Well, this week's edition of Lent Talks was little more than a political speech.
It was from Labour's Lord Adonis, arguing that our present system of democracy is a good thing but that young adults need to be involved in it from an early age by voting at school, changing voting registration procedures and lowering the voting age to 16. [He also sneaked in a little dig at the coalition government for good measure]. Oh, and Jesus.
Last week's one was very political too, with Telegraph reviewer Nicholas Shakespeare relating the Easter story to the those struggling against brutal right-wing dictatorships in Latin America.
Next week it's feminist, myth-weaving novelist Marina Warner. I can hardly wait. And then 'left evangelist' and Obama advisor Jim Wallis.
All of which calls for a list, of course.
Who's been on Lent Talks over the years?
Despite the occasional Tory MP and Christian apologist, it's as good a demonstration of BBC Radio 4's general left-liberal bias as it's possible to get - though the severe bias of the first few series has slackened somewhat.
Please see what you make of it.
1. Bonnie Greer
2. Catherine Fox
3. Nicholas Shakespeare
4. Lord Adonis
5. Marina Warner
6. Jim Wallis
1. Baroness Helena Kennedy
2. Alexander McCall Smith
3. Benjamin Cohen
4. Loretta Minghella
5. Imam Asim Hafiz
6. Canon Lucy Winkett
1. The Rt Rev Nick Baines, Bishop of Bradford
2. Prof Linda Woodhead
3. Prof John Lennox
4. Martin Wroe
5. Prof Tariq Ramadan
6. Sr Gemma Simmonds CJ
1. Lord Ian Blair
2. Austen Ivereigh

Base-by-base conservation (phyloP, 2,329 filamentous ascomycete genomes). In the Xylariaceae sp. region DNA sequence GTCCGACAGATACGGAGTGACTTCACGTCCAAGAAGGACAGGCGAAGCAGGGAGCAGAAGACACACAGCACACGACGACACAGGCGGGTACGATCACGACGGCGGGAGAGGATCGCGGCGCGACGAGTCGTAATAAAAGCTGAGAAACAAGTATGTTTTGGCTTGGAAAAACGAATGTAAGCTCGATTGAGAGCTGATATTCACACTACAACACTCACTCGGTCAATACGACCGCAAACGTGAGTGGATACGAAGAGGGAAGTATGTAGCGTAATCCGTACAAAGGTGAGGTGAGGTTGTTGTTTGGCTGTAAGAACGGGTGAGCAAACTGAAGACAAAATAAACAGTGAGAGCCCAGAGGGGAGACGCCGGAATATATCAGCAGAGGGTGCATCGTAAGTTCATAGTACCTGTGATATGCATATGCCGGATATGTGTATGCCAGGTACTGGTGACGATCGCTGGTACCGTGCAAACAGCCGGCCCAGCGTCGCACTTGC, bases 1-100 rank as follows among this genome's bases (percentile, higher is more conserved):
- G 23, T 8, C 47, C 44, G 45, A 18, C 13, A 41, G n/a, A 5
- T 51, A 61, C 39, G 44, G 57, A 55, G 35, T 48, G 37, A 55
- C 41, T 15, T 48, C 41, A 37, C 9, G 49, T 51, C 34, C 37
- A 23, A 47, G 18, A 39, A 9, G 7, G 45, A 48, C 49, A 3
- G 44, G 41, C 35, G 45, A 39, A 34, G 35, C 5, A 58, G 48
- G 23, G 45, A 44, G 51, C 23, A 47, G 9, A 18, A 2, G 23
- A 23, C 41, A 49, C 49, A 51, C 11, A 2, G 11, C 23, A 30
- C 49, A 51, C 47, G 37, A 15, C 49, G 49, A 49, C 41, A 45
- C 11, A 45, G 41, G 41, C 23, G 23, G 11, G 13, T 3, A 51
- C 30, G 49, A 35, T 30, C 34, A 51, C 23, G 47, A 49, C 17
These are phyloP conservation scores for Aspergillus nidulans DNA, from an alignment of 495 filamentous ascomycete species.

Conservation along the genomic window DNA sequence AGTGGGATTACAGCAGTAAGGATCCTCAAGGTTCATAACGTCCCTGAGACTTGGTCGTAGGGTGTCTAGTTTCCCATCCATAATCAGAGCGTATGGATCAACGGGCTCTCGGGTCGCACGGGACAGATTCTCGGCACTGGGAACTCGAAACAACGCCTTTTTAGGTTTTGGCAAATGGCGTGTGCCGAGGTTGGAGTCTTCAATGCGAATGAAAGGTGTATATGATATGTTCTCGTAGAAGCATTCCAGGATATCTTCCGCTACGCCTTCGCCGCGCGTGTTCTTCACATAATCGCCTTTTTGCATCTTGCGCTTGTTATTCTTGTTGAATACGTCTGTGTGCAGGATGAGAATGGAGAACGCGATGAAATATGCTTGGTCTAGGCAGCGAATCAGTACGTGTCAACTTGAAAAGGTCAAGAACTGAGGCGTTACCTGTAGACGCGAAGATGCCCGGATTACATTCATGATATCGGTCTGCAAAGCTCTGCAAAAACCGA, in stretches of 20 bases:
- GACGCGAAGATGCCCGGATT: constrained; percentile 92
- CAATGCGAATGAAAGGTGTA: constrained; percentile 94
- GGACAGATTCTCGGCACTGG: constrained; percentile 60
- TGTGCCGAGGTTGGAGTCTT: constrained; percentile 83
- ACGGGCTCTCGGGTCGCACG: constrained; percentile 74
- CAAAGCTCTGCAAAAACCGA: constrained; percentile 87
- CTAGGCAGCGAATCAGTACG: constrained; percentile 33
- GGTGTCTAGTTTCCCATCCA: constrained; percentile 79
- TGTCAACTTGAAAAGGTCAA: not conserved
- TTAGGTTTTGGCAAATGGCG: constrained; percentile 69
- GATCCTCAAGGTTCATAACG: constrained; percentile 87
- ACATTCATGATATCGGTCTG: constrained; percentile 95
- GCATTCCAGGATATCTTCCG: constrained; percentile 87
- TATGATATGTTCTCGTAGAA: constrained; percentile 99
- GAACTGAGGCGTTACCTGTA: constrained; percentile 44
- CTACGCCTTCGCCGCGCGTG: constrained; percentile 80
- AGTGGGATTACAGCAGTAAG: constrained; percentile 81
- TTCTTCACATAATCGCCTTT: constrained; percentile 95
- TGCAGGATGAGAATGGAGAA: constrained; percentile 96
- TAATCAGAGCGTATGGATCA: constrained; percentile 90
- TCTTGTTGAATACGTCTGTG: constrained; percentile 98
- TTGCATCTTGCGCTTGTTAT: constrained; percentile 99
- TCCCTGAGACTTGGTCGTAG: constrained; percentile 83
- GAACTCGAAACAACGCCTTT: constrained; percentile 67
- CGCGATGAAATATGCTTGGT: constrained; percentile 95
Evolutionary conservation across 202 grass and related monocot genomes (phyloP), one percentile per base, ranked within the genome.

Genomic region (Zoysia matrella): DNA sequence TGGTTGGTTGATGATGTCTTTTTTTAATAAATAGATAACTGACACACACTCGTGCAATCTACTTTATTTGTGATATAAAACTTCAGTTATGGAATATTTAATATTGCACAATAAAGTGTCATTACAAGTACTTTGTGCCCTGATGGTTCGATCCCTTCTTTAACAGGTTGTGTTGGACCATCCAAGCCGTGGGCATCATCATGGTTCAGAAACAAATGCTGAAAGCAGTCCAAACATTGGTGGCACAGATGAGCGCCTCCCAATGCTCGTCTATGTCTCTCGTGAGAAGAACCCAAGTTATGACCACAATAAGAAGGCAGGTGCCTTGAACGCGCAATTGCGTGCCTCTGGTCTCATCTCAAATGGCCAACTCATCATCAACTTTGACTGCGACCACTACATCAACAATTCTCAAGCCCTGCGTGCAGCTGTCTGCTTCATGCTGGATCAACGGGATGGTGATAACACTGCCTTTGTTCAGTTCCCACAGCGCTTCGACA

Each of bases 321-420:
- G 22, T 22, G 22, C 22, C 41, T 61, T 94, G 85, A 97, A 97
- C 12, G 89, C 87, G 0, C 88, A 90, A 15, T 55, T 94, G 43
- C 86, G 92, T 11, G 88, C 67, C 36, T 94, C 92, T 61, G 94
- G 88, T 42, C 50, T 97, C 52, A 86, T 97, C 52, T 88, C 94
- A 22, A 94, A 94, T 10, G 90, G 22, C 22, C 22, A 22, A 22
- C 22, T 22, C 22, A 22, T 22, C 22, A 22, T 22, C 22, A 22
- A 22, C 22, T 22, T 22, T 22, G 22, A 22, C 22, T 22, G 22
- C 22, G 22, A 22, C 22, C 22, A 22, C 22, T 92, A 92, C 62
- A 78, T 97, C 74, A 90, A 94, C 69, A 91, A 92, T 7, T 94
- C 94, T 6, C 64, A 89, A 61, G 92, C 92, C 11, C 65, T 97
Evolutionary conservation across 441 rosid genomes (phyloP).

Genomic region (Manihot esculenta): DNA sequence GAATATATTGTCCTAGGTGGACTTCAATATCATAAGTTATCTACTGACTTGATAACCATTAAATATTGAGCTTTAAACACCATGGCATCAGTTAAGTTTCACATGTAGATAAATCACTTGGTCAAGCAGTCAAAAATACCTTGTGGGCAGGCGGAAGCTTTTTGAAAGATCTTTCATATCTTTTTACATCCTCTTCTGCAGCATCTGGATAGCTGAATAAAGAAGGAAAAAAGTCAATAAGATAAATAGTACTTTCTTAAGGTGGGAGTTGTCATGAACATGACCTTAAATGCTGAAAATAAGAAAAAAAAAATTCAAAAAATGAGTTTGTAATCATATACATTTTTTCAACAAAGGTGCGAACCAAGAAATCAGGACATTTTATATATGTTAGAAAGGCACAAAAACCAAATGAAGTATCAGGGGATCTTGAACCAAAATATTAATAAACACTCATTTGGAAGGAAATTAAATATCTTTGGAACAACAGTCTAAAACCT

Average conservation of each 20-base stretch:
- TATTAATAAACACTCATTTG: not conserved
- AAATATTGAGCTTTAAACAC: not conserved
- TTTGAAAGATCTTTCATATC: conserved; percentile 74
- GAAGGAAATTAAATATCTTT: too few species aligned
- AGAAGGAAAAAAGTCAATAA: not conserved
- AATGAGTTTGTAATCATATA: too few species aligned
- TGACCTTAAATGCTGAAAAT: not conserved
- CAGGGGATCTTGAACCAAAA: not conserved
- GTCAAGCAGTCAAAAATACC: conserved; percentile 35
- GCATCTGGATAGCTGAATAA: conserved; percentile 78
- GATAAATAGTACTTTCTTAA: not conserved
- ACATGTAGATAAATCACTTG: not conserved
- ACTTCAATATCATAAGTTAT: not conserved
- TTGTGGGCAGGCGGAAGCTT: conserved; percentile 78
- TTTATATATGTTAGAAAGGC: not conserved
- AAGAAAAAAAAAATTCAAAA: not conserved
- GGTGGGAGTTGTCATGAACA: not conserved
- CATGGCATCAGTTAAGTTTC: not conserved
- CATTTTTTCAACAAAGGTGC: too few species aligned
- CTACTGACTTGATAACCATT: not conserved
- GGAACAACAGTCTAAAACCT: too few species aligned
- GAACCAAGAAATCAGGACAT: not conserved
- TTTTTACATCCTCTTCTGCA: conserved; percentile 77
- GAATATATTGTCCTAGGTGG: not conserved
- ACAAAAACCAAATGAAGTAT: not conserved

3. Feisal Abdul Rauf
4. Professor Stephen Reicher
5. Madeleine Bunting
6. Mark Oakley
1. Will Self
2. Andreas Whittam Smith
3. Maajid Nawaz
4. Sr Elizabeth Obbard
5. Rev Prof Alister McGrath
6. Rev Dr Giles Fraser
1. Martin Bell
2. Richard Holloway
3. Sister Frances Dominica
4. Professor George Pattison
5. Frank Field
6. Melissa Raphael
1. Jude Kelly
2. Terry Eagleton
3. Mary Loudon
4. Clive Stafford Smith
5. Ann Widdecombe
6. Tom Wright
1. Armando Iannuci
2. Chas Bayfield
3. Cherie Booth QC
4. Shami Chakrabarti
5. Douglas Hurd
6. Jeffrey John
Thanks for putting this lot up.ReplyDelete
Could not be clearer what the direction of travel here is.
Let`s see if a Christian ever gets a chance to pontificate on the meaning of Ramadan as Tariq once did.
The only one on this list I recall actually BEING scriptural and having the point of Easter to give us was John Lennox.
Terry Eagletons was better that I`d have expected too...but the likes of Cherie Blair? Helena Kennedy?Bonnie Greer?
And there was me thinking that Jesus cleared the Temple (Bar).
Gave Marina Warner as long as I could.ReplyDelete
But it was nearly all about HER and a few name drops like Seamus Heaney.
This despite a promising start about the Stations of the Cross, which could have taught us something.
But -like so many of these types-Jesus provides an excuse for them to emote to no purpose....classic C of E, sadly these days.
Happily, Channel 4 had Shola Ameobi(Lent Diaries 7.55) on to explain his faith-which was far more relevant to serving Christ.
That bit about the Stations of the Cross really held my attention. She described it very well.Delete
Then she dismissed it as a fiction and began going all 'holistic' on us: Visiting Disneyland, tracing the steps of union activists, creating eco-pilgrimages, all being the same as Catholic rituals; and believers and disbelievers being bound by the mind's ability to pull place through space-time and allow us each to build our own Jerusalems here...though she stopped short of saying "in England's green and pleasant land"!
On the 'something understood' principle of Herbert's Prayer I and Radio 4' Something Understood', I guess it was all meant to be poetically suggestive, and deep in some way.
Next week it's Barack Obama's left-leaning spiritual advisor.